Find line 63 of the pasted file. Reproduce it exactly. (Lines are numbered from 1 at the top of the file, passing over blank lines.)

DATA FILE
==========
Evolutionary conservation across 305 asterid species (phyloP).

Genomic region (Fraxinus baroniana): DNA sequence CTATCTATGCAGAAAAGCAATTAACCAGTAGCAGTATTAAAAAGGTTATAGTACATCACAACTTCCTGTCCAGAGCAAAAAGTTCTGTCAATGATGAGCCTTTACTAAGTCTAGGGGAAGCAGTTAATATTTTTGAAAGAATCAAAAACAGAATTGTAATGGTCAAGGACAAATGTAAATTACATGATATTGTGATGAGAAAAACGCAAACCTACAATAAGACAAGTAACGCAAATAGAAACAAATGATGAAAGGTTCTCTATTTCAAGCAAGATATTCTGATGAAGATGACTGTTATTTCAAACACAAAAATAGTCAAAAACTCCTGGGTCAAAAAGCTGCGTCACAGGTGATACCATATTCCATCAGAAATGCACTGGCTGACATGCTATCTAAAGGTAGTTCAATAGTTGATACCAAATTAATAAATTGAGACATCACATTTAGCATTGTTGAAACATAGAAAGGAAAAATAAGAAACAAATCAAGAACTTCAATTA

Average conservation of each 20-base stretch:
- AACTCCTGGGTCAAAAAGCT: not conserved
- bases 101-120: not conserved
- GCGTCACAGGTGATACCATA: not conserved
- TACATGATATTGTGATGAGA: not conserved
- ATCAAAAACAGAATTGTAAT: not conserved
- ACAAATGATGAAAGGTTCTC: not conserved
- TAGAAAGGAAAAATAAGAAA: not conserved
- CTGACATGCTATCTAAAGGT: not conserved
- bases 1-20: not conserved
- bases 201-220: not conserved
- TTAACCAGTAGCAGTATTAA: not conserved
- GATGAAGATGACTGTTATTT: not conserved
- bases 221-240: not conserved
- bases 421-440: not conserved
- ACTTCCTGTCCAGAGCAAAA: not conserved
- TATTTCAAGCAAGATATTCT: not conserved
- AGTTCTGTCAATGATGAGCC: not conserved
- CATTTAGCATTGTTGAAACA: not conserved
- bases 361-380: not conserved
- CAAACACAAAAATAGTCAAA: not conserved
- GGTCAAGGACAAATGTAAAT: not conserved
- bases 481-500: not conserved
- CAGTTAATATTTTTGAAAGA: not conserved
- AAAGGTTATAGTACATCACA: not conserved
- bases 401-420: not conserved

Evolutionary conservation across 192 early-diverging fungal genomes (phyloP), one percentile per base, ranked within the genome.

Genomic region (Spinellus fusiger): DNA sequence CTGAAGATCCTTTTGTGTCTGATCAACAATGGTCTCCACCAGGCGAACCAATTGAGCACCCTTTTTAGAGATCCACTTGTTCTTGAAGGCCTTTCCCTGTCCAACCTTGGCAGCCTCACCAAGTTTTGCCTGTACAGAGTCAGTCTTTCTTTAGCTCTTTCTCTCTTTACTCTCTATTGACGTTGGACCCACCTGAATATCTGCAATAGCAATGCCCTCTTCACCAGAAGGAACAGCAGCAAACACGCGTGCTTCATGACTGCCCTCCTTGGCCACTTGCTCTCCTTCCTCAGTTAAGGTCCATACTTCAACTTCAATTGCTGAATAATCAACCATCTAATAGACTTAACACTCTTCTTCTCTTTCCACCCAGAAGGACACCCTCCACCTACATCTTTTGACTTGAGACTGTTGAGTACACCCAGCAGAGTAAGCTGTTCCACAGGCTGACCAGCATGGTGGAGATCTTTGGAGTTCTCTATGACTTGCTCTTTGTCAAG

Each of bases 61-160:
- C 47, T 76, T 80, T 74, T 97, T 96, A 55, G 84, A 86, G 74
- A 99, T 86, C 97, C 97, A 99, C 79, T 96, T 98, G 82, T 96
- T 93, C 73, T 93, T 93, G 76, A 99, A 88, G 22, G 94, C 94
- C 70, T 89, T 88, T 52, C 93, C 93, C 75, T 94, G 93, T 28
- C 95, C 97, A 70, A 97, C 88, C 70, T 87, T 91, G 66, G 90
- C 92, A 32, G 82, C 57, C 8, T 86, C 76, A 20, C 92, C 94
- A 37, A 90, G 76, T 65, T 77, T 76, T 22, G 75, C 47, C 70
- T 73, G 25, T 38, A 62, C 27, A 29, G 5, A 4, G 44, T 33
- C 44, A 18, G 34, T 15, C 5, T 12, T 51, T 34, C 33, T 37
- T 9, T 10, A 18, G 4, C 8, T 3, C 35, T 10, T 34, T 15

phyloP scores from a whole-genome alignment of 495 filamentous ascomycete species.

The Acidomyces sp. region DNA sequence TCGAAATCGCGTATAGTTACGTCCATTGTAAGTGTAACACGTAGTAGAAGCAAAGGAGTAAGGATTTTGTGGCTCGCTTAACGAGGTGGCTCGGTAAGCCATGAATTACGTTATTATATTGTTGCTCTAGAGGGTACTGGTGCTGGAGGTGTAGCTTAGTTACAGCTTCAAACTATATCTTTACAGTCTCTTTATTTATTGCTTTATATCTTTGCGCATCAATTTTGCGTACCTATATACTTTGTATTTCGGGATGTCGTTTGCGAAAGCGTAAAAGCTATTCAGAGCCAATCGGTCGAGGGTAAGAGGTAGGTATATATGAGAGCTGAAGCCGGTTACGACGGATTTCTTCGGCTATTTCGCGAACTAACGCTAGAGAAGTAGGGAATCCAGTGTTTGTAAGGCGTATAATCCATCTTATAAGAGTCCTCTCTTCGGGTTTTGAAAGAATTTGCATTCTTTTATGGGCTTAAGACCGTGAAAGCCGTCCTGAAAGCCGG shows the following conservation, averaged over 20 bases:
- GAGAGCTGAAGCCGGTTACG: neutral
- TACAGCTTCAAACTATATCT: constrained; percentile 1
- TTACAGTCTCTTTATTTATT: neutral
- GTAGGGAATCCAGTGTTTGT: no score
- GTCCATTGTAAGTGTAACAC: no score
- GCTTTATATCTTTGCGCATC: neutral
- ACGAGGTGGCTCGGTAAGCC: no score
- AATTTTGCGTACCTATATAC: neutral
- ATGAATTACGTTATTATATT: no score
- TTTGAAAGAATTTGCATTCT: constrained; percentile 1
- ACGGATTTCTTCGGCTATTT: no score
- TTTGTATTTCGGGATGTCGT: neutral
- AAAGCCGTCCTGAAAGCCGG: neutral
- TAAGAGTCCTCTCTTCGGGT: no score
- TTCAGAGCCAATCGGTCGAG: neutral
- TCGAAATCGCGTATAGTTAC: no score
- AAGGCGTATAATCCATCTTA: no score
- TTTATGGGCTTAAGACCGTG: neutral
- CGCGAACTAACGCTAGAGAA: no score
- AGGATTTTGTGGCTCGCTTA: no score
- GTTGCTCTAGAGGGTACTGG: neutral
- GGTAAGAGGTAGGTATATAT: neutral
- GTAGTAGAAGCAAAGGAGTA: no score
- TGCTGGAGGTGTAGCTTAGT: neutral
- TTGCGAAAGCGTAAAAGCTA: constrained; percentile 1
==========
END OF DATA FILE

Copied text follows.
- AGGATTTTGTGGCTCGCTTA: no score